Montana Population 2016
Montana is a vast area of open space, situated in the northwest portion of the United States. It may be the fourth biggest state in the country in terms of sheer size, but its population statistics are testament to the geography of Montana, most of which is not suitable for large development. As of 2016, the estimated population of Montana is 1.03 million.
There are only two states in the US that are more sparsely populated than the aptly nicknamed Big Sky Country -- Alaska and Wyoming. In terms of pure population numbers, the state surpassed the 1 million mark according to estimates from the US Census Bureau for 2016. The estimated 2016 population is 1,032,949, making Montana the 44th most populous state. The state has reflected a moderate growth rate of 0.79%, which ranks 26th in the nation.
The US Census of 2010 confirmed that 989,415 people were living in Montana, an increase of 9.7% from the findings of 2000. The Montana population surpassed 1 million for the first time in 2012, and it now stands at 1.03 million.
With a sprawling land mass of 145,552.43 square miles, there are only three bigger states in the US. However, for every square mile of land, there is an average of just 6.86 people (2.65 per square kilometer) and that makes Montana the 48th most densely populated area in the country. Mountain ranges, lakes and national parks all contribute to that figure in a huge area of outstanding natural beauty.
There are few large urban areas in the state of Montana. The largest city is Billings, home to 110,263 people in 2016. Other sizable cities are Missoula (pop: 71,022) and Great Falls (pop: 59,638). If you take a look at the interactive map at the top of the page, you will see that urban areas in Montana are actually growing quite rapidly, while more rural areas are gradually becoming less populated. This is a trend that is common among virtually all states in the country.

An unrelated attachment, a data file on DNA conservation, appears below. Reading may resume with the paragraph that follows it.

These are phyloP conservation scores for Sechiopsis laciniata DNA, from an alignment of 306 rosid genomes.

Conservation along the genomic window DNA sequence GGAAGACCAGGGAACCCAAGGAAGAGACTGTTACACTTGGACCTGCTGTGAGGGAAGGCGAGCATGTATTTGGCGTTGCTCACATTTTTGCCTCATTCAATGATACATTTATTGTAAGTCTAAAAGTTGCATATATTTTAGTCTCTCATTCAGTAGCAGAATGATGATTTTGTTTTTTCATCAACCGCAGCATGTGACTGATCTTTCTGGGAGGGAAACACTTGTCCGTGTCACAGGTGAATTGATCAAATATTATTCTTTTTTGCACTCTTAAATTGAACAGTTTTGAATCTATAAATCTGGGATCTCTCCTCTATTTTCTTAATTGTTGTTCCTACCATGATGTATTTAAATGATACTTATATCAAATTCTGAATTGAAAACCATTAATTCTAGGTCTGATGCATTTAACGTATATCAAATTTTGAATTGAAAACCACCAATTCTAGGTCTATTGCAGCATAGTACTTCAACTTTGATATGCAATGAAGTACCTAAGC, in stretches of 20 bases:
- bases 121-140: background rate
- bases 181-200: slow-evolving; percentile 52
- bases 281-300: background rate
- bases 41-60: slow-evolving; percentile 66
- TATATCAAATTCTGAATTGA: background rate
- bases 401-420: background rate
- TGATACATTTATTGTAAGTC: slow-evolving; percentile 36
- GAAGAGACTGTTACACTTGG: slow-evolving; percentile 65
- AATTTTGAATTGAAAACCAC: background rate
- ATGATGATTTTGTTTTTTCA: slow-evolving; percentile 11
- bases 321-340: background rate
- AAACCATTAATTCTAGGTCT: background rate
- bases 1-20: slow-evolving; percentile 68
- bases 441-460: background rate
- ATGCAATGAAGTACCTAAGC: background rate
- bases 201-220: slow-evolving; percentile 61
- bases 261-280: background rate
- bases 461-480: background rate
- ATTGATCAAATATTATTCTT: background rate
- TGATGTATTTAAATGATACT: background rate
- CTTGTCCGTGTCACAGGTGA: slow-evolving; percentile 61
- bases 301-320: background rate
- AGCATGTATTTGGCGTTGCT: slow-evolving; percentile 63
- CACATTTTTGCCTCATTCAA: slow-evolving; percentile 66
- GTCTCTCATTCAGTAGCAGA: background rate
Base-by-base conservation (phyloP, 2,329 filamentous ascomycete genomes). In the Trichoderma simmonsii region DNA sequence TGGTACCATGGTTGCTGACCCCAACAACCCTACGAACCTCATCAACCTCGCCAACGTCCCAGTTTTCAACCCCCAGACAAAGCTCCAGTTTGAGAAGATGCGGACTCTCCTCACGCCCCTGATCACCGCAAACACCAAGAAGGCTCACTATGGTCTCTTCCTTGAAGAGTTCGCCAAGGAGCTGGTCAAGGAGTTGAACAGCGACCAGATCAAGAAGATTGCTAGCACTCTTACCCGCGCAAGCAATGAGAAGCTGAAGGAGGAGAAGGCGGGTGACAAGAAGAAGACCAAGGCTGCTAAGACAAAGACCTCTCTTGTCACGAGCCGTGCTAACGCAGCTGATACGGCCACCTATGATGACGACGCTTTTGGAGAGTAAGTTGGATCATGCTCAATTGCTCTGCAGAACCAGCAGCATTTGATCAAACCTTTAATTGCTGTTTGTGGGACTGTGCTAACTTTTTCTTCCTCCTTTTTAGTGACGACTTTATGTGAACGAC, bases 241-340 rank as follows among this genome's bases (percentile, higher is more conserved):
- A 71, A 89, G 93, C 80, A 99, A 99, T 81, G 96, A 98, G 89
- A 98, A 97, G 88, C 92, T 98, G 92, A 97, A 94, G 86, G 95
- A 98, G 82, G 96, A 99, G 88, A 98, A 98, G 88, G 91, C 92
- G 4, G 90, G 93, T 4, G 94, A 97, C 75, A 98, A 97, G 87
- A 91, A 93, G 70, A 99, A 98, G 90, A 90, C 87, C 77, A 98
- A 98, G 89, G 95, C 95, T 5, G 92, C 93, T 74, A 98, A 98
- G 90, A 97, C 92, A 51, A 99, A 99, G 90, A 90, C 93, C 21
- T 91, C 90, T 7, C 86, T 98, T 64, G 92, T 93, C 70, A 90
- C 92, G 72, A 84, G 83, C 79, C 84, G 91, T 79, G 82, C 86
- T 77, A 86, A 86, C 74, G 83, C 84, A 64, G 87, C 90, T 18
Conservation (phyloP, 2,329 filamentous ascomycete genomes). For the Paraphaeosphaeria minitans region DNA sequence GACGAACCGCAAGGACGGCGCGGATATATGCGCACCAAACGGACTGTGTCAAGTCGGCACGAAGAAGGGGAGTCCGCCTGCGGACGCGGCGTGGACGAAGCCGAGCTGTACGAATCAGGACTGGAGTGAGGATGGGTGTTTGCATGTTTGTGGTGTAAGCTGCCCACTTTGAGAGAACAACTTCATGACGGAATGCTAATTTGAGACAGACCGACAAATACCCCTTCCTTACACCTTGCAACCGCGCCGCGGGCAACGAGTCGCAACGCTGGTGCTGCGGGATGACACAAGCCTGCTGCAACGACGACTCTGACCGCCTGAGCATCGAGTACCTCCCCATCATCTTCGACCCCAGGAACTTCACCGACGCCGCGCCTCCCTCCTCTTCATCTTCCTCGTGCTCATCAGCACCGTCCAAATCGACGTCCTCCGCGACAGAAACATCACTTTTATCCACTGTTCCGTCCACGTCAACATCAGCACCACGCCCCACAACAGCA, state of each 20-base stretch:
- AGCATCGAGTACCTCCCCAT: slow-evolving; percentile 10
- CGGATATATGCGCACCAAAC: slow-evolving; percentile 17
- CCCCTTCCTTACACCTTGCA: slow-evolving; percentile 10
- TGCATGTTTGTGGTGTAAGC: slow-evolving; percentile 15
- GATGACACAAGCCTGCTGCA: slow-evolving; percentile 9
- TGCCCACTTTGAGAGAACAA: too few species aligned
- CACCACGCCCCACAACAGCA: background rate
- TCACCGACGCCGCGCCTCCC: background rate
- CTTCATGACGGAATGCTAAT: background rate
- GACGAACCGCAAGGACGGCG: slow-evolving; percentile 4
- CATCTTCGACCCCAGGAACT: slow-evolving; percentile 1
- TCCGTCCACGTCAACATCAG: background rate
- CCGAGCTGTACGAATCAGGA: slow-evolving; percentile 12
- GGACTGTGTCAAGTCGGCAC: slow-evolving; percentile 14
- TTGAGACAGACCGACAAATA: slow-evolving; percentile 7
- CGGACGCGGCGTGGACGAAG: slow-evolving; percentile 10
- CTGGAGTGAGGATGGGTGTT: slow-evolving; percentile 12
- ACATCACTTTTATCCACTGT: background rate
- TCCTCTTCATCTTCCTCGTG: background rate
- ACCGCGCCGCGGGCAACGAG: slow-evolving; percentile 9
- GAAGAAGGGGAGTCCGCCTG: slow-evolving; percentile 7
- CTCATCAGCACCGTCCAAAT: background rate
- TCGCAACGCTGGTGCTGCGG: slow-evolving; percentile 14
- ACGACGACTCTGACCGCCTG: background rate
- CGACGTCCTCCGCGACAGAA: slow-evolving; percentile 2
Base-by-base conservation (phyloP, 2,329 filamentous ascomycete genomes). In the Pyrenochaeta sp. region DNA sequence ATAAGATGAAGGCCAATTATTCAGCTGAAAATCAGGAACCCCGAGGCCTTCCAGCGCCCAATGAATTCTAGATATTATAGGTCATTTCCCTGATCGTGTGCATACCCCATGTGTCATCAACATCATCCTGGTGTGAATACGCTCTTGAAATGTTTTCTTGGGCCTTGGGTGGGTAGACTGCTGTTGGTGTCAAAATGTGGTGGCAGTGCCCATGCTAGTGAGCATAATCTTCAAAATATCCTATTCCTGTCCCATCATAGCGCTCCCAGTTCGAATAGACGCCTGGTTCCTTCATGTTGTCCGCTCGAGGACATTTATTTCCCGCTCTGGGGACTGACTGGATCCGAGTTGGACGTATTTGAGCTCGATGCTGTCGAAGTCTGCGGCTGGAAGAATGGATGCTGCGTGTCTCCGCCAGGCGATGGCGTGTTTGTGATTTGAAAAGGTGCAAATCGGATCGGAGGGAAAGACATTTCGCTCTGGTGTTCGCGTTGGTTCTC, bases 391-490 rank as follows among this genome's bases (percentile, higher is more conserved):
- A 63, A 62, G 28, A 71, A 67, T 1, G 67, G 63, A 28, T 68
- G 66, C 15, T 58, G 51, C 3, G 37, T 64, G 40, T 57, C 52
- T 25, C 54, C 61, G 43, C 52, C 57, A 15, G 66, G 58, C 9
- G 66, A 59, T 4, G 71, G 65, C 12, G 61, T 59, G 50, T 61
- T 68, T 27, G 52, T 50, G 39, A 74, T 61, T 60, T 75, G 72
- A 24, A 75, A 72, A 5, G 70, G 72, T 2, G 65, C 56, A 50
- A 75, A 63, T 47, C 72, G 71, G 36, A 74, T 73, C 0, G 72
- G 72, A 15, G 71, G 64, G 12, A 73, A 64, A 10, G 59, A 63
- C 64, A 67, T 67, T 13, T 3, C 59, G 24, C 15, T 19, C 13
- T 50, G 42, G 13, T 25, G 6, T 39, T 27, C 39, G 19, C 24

94.8% of Montana's population speaks English, although there are many other languages spoken in the state, including Blackfoot, Assiniboine, Cheyenne, Plains Cree, Crow, Dakota and Kutenai. This is because Montana has one of the highest Native American populations in the US, with about 66,000 people of Native American heritage. This is the result of many treaties and federal legislation, including one that recognizes the Little Shell Chippewa, a nation of "landless" people in Great Falls recognized by the state but not the federal government. About 63% of these people live off reservation -- mostly in cities -- with Great Falls having the largest concentration of urban Indians.